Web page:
Progressing in hospitality careers can be a tricky business at the best of times, let alone if your CV has glaringly obvious spelling and grammatical errors. Your CV or cover letter might feature a wealth of experience and qualifications, but it may just end up in the bin if it comes across that you do not know your commas from your apostrophes. You may not think that a hotel job will require a lot of writing, but you should never compromise your spelling or grammar skills.
The atrocious apostrophe
The apostrophe is probably the most misused punctuation mark, causing you to come across looking foolish. The worst case of this is mistaking 'your' for 'you're. This is so bad that there is even a Facebook group called 'If you don’t know the difference between 'your' and 'you're', you deserve to die'. Harsh? Probably. But you do not want to be making such mistakes.
Always remember, if you are using an apostrophe, you are contracting so 'you're' will mean the same as 'you are', rather than the belonging 'your'. Even if you are using the spell checker on your PC, it may miss this error, so be careful.
Another common mistake is 'its' and 'it's', but you should always replace 'its' with his or hers to see if your phrase will still make sense. 'It's' on the other hand is a simple contraction of 'it is'.
The final tip to make is that you should never use an apostrophe before an 'S' if you are using a plural, even if you are talking about 'DVDs' or the '1940s'.
Incorrect: If your going there, its not right.
Correct: If you're going there, it's right.
They all sound the same!
When words all sound the same, things can get confusing. 'Accept' and 'except' often get swapped around, but the main culprit here is 'their', 'they're' and 'there'. Like the apostrophes, 'they're' is a contraction so only use this when you want to say 'they are'. 'There' will be used when talking about locations and 'their' is possessive. A correct phrase would be: 'Where are their applications? They're over there.'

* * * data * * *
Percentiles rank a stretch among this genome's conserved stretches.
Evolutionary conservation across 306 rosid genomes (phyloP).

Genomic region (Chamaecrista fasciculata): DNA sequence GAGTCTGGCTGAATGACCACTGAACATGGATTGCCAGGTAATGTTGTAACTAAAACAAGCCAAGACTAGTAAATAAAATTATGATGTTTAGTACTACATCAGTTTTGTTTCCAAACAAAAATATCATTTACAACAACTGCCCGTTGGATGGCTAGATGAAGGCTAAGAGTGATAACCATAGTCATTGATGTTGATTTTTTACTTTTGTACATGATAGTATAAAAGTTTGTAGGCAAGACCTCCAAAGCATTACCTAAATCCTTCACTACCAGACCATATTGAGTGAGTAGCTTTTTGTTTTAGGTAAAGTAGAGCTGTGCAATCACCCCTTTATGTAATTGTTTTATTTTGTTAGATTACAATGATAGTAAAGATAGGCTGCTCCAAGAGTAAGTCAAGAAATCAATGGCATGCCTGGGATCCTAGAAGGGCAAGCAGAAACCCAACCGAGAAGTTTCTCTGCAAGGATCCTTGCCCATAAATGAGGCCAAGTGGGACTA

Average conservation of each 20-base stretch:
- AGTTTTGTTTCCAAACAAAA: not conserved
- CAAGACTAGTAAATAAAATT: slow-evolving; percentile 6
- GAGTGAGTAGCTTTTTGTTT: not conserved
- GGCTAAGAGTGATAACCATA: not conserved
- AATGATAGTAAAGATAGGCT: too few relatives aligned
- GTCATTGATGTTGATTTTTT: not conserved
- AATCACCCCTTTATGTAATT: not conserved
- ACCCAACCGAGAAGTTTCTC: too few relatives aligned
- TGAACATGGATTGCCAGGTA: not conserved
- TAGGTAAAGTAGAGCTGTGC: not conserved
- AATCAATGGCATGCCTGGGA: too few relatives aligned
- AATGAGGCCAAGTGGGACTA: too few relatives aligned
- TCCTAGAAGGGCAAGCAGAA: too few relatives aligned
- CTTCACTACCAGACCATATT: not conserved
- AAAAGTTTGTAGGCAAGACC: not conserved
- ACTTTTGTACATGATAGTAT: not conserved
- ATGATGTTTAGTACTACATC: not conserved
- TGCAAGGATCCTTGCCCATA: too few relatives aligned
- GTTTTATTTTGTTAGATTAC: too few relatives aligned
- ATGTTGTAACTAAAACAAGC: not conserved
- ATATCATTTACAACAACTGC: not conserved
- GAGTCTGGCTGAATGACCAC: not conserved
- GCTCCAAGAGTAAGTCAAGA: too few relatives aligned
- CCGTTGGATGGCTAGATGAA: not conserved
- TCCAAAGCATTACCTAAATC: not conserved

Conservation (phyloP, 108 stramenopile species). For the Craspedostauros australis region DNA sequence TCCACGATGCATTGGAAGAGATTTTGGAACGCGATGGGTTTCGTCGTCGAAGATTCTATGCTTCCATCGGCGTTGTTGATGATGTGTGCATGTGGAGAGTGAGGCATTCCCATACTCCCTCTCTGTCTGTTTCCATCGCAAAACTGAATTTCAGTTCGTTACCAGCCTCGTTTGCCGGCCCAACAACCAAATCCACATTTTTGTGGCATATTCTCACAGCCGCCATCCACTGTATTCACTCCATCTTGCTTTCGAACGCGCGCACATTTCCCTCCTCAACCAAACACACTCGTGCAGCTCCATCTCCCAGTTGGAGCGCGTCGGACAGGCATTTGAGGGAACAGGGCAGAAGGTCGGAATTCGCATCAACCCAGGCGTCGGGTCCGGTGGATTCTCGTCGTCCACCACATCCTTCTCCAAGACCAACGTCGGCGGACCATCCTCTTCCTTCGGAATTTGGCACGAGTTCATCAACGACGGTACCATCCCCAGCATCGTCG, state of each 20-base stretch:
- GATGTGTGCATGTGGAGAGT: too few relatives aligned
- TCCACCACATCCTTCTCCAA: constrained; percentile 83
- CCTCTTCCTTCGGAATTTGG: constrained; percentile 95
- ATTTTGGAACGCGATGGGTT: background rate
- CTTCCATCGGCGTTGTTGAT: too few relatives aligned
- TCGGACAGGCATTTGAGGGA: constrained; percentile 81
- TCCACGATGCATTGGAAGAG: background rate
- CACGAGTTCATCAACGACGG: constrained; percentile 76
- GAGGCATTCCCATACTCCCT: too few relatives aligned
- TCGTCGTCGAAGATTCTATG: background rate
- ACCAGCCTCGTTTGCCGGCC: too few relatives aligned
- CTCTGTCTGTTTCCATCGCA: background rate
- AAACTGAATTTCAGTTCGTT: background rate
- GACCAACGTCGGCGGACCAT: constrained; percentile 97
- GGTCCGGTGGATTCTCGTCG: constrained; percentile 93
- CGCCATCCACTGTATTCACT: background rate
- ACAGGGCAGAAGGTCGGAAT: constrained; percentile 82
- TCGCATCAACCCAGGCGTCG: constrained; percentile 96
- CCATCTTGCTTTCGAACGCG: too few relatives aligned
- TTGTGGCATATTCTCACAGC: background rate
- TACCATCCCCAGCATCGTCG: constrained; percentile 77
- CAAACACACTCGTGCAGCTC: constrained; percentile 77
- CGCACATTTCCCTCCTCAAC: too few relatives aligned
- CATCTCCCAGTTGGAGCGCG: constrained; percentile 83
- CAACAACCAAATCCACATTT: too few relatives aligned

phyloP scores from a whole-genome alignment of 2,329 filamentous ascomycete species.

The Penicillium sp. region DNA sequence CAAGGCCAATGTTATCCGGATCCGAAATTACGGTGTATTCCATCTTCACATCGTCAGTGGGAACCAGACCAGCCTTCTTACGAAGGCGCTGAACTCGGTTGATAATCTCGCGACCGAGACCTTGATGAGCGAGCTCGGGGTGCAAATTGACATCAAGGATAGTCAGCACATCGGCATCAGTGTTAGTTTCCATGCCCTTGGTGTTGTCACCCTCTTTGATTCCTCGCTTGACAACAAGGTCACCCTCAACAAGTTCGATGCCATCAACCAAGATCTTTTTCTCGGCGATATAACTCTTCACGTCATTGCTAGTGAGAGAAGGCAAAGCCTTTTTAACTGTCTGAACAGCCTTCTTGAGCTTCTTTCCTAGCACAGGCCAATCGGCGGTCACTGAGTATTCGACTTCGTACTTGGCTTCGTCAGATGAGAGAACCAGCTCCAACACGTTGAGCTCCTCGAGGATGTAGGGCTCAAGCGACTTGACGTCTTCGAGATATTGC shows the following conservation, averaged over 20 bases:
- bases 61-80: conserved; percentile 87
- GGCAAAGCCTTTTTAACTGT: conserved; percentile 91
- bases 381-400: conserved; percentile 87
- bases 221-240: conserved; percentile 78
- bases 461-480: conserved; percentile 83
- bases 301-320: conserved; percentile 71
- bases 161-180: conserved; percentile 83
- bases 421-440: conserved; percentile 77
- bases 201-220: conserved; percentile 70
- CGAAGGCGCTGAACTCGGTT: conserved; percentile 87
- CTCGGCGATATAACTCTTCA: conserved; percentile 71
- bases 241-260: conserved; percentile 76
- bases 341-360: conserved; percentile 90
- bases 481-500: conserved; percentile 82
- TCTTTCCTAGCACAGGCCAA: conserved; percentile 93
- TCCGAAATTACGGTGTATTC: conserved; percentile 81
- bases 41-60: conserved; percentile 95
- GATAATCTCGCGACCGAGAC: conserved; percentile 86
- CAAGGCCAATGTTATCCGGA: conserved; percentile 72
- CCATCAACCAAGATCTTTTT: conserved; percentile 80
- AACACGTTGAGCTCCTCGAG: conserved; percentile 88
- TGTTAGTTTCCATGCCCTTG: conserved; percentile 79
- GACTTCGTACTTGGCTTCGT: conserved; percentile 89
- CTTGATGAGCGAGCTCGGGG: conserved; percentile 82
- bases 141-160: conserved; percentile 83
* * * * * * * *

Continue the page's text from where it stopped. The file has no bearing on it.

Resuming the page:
When typing quickly you may also adopt an extra 'O' in 'lose'. Remember, 'lose' is a verb and 'loose' is an adjective.
You and yourself alone
Always use the word 'you' if you can. If you are adopting 'yourself' when you could simply say 'you', you may come across as if you are sounding too hard to be clever. You can do something for 'yourself' but nothing else.
Even if you are a writing aficionado, these mistakes can always happen and that is why you should always proofread a CV and cover letter at least three times. It will also give you a perfect opportunity to actually read what you have written. Leave it overnight and then get back to it, or give it to someone else to fully read it before you send it on.
Be sure to put a spell on your employers, not send them in a dizzy of pure nonsense.
Berkeley Scott provides specialist advice and support to help you with hospitality careers.